Opera in America

(Critical Survey of Contemporary Fiction)

In OPERA IN AMERICA: A CULTURAL HISTORY, John Dizikes comprehensively discusses the paradox of the genre’s popularity in an untitled, nonmonarchical society. In American, lack of aristocratic patronage created the impresario-manager who had to be sensitive to popular taste or risk financial disaster. Puritanism inhibited opera and theater in general in New England. For its earliest development, opera required the continental European atmosphere of New Orleans, Louisiana, and Charleston, South Carolina.

French opera competed with English ballad opera in New Orleans in the 1790’s. By 1825, heterogeneous New York audiences could enjoy several of the still popular operas by Gioachino Rossini as performed by touring companies such as that of Manuel Garcia. Continuing patterns thus began early: private rather than government sponsorship in culturally diverse cities, popular works to support experimental repertory, and musical theater in parallel development with opera theater.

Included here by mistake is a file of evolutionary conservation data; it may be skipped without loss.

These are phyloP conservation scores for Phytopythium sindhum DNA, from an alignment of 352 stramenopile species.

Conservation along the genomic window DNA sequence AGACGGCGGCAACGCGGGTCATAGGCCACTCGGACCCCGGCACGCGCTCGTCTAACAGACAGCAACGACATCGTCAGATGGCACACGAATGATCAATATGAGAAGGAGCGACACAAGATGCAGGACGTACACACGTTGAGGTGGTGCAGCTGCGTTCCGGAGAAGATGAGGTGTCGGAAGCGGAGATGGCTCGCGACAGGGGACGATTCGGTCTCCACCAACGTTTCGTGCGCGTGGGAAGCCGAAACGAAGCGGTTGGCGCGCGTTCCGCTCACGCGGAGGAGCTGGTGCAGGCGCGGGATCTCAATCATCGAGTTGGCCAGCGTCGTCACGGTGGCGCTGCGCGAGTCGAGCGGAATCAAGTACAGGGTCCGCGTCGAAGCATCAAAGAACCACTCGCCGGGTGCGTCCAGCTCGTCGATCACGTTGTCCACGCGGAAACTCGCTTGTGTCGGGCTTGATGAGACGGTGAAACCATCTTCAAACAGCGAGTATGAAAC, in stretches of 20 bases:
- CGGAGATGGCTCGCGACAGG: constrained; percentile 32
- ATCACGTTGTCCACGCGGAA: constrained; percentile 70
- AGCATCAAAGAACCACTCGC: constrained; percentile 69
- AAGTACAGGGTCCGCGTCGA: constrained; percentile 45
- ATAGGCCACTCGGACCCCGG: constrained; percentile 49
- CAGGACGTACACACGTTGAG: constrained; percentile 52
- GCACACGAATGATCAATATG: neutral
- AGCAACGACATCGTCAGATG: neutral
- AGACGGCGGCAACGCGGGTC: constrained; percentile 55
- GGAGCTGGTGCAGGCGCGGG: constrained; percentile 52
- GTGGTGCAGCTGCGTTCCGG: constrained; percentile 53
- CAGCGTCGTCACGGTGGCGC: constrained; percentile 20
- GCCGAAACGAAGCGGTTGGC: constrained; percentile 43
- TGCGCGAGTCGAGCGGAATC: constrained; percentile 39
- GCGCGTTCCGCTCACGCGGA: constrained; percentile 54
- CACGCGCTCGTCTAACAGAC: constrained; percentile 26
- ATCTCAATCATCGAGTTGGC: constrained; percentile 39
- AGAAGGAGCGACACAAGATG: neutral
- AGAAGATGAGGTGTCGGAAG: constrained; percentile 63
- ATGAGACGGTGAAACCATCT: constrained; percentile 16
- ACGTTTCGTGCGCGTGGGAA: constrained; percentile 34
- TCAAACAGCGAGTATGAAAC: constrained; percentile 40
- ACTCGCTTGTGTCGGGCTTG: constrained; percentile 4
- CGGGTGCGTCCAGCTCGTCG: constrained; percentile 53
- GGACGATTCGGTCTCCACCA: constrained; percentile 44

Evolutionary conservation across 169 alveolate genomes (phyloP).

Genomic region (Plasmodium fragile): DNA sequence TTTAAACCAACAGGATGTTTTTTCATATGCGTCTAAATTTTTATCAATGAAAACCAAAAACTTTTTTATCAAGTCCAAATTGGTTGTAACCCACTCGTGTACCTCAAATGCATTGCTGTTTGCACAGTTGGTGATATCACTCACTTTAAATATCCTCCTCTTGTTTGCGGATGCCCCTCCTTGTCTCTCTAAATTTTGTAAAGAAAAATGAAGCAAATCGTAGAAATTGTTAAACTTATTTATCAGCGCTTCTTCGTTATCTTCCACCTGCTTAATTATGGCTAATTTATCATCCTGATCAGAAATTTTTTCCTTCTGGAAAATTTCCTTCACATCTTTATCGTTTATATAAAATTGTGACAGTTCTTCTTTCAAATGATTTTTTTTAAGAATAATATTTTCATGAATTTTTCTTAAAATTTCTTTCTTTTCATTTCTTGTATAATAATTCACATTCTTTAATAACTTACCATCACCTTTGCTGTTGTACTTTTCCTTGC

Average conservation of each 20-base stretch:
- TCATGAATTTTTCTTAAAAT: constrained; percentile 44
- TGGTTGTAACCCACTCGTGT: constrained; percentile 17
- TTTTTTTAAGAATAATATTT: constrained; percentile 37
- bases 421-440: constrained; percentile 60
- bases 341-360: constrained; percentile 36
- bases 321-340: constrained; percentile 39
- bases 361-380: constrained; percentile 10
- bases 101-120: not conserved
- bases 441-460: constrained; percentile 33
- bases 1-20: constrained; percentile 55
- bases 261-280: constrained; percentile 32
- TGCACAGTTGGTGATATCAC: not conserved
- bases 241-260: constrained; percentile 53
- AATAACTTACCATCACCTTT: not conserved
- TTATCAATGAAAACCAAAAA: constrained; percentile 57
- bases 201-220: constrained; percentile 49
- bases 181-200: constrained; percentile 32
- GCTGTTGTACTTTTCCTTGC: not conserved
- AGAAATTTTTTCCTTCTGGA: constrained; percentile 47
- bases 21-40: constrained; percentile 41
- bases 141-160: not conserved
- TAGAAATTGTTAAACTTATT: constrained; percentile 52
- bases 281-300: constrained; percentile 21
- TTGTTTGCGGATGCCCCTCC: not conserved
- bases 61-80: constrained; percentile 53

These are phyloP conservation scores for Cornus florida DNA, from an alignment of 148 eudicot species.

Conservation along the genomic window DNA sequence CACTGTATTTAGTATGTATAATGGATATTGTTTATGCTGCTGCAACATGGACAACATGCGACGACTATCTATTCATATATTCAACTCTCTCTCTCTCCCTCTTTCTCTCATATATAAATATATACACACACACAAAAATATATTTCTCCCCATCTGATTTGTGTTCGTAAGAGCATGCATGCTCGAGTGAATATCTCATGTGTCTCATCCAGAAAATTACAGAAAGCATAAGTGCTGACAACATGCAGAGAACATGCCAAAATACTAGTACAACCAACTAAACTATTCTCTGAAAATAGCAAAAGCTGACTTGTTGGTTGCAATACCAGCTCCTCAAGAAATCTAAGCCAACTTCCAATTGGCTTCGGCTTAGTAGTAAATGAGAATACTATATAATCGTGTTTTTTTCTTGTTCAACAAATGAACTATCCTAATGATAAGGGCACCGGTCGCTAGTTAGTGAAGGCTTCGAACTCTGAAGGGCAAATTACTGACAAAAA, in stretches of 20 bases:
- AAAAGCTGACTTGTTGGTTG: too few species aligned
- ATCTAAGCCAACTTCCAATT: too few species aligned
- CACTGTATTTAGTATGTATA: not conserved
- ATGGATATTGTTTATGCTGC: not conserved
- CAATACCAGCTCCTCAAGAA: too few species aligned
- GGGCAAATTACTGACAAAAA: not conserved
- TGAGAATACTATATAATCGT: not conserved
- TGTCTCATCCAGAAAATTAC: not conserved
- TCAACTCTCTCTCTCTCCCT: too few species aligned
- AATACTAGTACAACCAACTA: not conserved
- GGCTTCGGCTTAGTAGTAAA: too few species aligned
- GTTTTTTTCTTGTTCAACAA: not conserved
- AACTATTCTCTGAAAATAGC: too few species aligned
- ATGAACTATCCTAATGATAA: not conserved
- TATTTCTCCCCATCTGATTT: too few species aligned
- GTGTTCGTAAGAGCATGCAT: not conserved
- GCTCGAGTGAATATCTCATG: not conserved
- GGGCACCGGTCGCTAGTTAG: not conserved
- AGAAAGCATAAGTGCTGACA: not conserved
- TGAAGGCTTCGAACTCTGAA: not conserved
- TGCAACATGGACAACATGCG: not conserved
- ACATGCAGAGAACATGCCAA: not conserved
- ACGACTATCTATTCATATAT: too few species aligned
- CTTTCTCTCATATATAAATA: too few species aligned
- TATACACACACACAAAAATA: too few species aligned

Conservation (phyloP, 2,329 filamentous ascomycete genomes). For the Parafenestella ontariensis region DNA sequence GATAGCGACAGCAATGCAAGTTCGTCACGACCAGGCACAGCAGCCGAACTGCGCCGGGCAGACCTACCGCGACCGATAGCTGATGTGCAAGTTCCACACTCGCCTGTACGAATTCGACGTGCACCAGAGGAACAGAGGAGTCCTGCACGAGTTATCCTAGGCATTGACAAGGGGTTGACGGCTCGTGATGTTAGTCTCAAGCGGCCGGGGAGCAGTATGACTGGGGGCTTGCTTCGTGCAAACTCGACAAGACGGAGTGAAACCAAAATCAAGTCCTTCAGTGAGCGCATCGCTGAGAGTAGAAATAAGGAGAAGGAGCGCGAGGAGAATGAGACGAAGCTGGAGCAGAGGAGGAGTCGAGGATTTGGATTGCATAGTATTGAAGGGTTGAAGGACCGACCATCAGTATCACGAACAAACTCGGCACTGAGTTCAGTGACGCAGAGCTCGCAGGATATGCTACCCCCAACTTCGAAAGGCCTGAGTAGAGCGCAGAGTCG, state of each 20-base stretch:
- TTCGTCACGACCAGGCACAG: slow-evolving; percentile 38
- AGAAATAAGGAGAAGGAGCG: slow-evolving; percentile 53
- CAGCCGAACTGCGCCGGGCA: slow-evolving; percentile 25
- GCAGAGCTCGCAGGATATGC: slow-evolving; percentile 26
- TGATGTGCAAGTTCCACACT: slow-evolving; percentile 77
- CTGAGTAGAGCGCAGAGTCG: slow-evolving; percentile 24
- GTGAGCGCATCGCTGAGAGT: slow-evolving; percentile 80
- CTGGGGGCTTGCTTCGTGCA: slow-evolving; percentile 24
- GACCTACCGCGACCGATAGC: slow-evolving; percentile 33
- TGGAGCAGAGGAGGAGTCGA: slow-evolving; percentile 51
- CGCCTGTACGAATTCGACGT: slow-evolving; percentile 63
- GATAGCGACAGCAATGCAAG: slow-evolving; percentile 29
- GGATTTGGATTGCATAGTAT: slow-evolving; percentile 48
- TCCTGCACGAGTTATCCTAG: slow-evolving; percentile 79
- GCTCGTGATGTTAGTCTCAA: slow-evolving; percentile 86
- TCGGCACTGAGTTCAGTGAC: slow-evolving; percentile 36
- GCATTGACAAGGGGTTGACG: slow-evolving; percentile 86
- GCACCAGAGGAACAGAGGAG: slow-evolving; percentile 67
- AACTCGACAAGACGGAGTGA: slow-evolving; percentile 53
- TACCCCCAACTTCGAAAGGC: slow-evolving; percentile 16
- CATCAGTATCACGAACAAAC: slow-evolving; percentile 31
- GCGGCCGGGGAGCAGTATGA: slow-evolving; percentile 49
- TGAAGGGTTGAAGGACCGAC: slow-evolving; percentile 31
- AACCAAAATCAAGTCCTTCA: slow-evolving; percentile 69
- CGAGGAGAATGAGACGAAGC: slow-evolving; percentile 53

Large permanent companies, when they appeared in the latter half of the nineteenth century, derived support from new rather than old wealth. They succeeded best in cities with large immigrant populations from Europe. New York’s Metropolitan Opera Association, founded in 1883, is a good example of this combination.

In Dizikes’ book, opera’s development in America appears with commentary on its parallel growth in Europe and ongoing events in the world at large. This method of presentation vividly shows the degree to which external forces have continually shaped the fragile yet tenacious musical form known as opera.